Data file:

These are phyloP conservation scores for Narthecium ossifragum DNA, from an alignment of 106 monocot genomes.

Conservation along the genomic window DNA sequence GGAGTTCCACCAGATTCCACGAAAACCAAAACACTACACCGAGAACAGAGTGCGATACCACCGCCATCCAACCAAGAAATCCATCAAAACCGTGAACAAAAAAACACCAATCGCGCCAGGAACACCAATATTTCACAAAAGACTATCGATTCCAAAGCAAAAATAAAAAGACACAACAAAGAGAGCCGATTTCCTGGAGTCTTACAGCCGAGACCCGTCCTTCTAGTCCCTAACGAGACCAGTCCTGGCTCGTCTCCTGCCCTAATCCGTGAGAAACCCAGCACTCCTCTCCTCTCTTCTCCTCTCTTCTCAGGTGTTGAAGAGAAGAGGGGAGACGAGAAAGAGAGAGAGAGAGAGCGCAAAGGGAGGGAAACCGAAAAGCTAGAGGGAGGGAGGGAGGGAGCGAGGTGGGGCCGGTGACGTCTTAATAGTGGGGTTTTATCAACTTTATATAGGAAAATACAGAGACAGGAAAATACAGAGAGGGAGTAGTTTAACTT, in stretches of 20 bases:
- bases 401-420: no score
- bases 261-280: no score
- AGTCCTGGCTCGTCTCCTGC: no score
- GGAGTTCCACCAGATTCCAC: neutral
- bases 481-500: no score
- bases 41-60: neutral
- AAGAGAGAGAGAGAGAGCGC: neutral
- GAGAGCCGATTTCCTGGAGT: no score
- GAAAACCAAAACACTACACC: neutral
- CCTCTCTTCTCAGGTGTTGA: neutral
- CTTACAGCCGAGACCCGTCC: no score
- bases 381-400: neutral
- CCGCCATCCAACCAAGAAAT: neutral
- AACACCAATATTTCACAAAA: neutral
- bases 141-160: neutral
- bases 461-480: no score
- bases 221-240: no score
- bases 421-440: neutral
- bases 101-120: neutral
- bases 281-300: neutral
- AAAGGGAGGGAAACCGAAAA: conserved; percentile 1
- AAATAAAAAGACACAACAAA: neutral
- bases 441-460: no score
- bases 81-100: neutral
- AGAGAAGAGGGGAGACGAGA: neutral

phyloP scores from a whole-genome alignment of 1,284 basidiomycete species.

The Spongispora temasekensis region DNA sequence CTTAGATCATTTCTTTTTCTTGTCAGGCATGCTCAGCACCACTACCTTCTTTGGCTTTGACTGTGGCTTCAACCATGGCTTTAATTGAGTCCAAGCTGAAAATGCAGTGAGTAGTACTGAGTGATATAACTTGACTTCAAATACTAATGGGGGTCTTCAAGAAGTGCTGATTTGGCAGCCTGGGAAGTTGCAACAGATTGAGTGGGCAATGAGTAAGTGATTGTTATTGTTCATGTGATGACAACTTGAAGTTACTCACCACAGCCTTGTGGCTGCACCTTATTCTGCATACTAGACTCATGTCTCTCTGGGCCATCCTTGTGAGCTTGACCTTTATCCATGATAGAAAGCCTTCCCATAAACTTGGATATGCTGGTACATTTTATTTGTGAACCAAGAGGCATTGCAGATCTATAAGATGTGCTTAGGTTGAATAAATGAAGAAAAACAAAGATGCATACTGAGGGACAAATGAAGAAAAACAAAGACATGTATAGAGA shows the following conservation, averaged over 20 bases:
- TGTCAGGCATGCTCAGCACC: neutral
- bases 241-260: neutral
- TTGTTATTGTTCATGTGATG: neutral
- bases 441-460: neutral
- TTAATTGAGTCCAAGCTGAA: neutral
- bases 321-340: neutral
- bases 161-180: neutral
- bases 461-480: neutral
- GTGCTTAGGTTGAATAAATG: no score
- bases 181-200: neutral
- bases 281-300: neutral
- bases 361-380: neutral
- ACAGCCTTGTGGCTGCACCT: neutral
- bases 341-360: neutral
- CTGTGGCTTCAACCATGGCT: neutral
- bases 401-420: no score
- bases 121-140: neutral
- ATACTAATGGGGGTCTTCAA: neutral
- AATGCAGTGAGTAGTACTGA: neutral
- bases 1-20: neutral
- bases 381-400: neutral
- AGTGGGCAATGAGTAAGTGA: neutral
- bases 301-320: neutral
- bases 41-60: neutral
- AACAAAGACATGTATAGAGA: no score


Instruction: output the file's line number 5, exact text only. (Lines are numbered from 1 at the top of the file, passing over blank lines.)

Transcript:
- AGTCCTGGCTCGTCTCCTGC: no score